The Twins offered Mike Napoli more money than he ultimately accepted from the Rangers, reports FOX’s Ken Rosenthal, as new execs Derek Falvey and Thad Levine valued his on-field productivity and his clubhouse presence. Both Falvey and Levine know Napoli well from his time with the Indians and Rangers, and the new Twins duo is emphasizing not only on-field production but off-the-field value in all of their decisions. “Talent is an aspect of any decision we make,” Falvey told Rosenthal. “But there is an element of clubhouse chemistry that also plays a role in organization-building. We’re going to talk about leadership, makeup and how guys fit in our clubhouse along with how we feel they will perform.”
More from Minnesota:
- 1500 ESPN’s Darren Wolfson noted in his most recent podcast (audio link, Twins talk around 10:10 mark) that the Twins got the sense they’d have had to blow the Rangers’ offer out of the water to convince Napoli to sign in Minnesota — perhaps a two-year offer worth nearly $10MM annually — as the veteran slugger was prioritizing contending clubs in free agency. It’s certainly understandable that the organization wasn’t willing to make quite so significant a commitment.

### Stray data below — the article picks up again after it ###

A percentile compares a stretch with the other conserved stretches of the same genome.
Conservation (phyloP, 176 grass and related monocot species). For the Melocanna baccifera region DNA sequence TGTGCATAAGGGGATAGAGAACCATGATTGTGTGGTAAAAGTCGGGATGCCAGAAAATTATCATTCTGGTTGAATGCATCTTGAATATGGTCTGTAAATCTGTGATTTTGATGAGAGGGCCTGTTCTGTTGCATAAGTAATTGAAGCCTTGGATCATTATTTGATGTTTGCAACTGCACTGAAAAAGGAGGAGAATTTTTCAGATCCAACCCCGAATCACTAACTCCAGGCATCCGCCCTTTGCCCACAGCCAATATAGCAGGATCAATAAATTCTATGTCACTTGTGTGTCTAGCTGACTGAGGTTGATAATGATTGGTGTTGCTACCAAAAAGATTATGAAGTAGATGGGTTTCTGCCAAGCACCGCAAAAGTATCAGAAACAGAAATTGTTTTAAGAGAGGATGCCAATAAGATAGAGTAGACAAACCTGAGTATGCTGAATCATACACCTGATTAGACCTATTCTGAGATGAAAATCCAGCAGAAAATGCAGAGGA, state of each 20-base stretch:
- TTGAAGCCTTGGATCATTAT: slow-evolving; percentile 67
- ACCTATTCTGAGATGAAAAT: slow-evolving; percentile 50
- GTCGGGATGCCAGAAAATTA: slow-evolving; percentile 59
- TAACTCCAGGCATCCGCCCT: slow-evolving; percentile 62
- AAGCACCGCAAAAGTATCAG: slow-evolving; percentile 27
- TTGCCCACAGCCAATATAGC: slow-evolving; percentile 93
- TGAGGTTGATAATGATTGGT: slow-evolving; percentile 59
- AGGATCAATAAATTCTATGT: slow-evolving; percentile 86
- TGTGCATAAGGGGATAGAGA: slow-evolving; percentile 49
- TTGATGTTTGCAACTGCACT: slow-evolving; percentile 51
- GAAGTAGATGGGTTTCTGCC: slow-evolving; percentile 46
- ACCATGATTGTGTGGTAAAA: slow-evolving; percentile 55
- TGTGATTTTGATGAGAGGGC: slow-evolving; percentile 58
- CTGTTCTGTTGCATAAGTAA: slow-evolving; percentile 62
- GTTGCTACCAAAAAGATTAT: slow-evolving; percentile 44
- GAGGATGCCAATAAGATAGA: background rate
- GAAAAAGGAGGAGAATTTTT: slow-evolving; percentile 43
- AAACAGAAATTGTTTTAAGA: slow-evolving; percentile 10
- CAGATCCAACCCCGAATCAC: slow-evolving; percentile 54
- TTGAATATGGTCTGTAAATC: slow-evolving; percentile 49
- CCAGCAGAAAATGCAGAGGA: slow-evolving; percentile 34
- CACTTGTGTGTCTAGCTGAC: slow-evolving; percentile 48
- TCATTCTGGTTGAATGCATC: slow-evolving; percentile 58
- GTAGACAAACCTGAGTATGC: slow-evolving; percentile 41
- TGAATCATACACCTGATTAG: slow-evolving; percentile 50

- Missing on Napoli has left the Twins looking for alternatives, as Jon Heyman of Fan Rag reports on Twitter. Lefty slugger Pedro Alvarez is one player who has received at least internal considerations; as Heyman notes, there are a variety of other possibilities also still available via free agency. Most of the better remaining bats are left-handed hitters — including, most prominently, Alvarez, Adam Lind, Justin Morneau, and Ryan Howard — whereas Napoli hits from the right side, but it seems that the organization does not have a strong preference in that regard. Presumptive first baseman Joe Mauer is a lefty bat, but top DH option Kennys Vargas is a switch-hitter who has performed better in the majors when facing southpaws. (Byung Ho Park represents another righty option, if he can earn his way back into 40-man consideration.)
- Mound work will have to wait for lefty Glen Perkins, as LaVelle E. Neal III of the Minneapolis Star-Tribune reports. The former closer “felt a familiar catch behind his left shoulder,” per the report, which caused him to delay a planned throwing session today. Though Neal notes on Twitter that it wasn’t considered a setback, it seems that Perkins will need to continue building his arm strength before he’s ready to advance in his progression. The veteran reliever is attempting to make it back from labrum surgery, with hopes he’ll be capable of returning to major league action relatively early in the 2017 season.